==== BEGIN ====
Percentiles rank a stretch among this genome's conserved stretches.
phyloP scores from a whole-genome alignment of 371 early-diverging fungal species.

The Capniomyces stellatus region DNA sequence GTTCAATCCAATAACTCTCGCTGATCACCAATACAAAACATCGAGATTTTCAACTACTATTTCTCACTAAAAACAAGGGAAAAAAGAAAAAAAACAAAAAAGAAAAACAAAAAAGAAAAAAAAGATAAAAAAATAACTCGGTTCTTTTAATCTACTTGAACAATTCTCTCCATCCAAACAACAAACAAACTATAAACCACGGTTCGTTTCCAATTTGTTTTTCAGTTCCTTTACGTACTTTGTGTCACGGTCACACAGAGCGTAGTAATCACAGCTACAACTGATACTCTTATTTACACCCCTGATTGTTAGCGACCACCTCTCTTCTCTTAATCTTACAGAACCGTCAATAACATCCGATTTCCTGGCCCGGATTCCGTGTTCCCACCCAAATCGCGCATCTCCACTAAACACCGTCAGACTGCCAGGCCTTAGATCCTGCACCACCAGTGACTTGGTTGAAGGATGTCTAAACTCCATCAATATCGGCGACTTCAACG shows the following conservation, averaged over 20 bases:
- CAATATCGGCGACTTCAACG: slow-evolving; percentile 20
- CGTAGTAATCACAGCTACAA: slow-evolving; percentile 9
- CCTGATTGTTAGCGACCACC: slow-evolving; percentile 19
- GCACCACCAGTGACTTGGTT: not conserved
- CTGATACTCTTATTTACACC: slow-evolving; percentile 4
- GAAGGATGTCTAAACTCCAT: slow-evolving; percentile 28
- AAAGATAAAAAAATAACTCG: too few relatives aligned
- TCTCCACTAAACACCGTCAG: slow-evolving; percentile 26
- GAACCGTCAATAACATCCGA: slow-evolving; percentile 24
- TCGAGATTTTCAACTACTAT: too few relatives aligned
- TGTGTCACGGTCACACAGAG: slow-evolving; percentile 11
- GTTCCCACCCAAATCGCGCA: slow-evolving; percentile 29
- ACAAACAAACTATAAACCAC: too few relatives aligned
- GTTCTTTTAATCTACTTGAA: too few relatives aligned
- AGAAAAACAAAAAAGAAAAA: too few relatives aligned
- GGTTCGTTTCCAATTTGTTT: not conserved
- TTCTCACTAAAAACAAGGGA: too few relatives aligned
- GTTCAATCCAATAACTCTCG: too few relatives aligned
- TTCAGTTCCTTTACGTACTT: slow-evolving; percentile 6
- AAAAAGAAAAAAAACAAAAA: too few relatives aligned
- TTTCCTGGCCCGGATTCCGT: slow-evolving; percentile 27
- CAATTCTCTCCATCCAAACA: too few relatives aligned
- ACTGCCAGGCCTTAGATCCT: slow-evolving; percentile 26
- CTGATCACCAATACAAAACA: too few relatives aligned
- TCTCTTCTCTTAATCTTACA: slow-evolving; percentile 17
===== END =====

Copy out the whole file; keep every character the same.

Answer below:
Percentiles rank a stretch among this genome's conserved stretches.
phyloP scores from a whole-genome alignment of 371 early-diverging fungal species.

The Capniomyces stellatus region DNA sequence GTTCAATCCAATAACTCTCGCTGATCACCAATACAAAACATCGAGATTTTCAACTACTATTTCTCACTAAAAACAAGGGAAAAAAGAAAAAAAACAAAAAAGAAAAACAAAAAAGAAAAAAAAGATAAAAAAATAACTCGGTTCTTTTAATCTACTTGAACAATTCTCTCCATCCAAACAACAAACAAACTATAAACCACGGTTCGTTTCCAATTTGTTTTTCAGTTCCTTTACGTACTTTGTGTCACGGTCACACAGAGCGTAGTAATCACAGCTACAACTGATACTCTTATTTACACCCCTGATTGTTAGCGACCACCTCTCTTCTCTTAATCTTACAGAACCGTCAATAACATCCGATTTCCTGGCCCGGATTCCGTGTTCCCACCCAAATCGCGCATCTCCACTAAACACCGTCAGACTGCCAGGCCTTAGATCCTGCACCACCAGTGACTTGGTTGAAGGATGTCTAAACTCCATCAATATCGGCGACTTCAACG shows the following conservation, averaged over 20 bases:
- CAATATCGGCGACTTCAACG: slow-evolving; percentile 20
- CGTAGTAATCACAGCTACAA: slow-evolving; percentile 9
- CCTGATTGTTAGCGACCACC: slow-evolving; percentile 19
- GCACCACCAGTGACTTGGTT: not conserved
- CTGATACTCTTATTTACACC: slow-evolving; percentile 4
- GAAGGATGTCTAAACTCCAT: slow-evolving; percentile 28
- AAAGATAAAAAAATAACTCG: too few relatives aligned
- TCTCCACTAAACACCGTCAG: slow-evolving; percentile 26
- GAACCGTCAATAACATCCGA: slow-evolving; percentile 24
- TCGAGATTTTCAACTACTAT: too few relatives aligned
- TGTGTCACGGTCACACAGAG: slow-evolving; percentile 11
- GTTCCCACCCAAATCGCGCA: slow-evolving; percentile 29
- ACAAACAAACTATAAACCAC: too few relatives aligned
- GTTCTTTTAATCTACTTGAA: too few relatives aligned
- AGAAAAACAAAAAAGAAAAA: too few relatives aligned
- GGTTCGTTTCCAATTTGTTT: not conserved
- TTCTCACTAAAAACAAGGGA: too few relatives aligned
- GTTCAATCCAATAACTCTCG: too few relatives aligned
- TTCAGTTCCTTTACGTACTT: slow-evolving; percentile 6
- AAAAAGAAAAAAAACAAAAA: too few relatives aligned
- TTTCCTGGCCCGGATTCCGT: slow-evolving; percentile 27
- CAATTCTCTCCATCCAAACA: too few relatives aligned
- ACTGCCAGGCCTTAGATCCT: slow-evolving; percentile 26
- CTGATCACCAATACAAAACA: too few relatives aligned
- TCTCTTCTCTTAATCTTACA: slow-evolving; percentile 17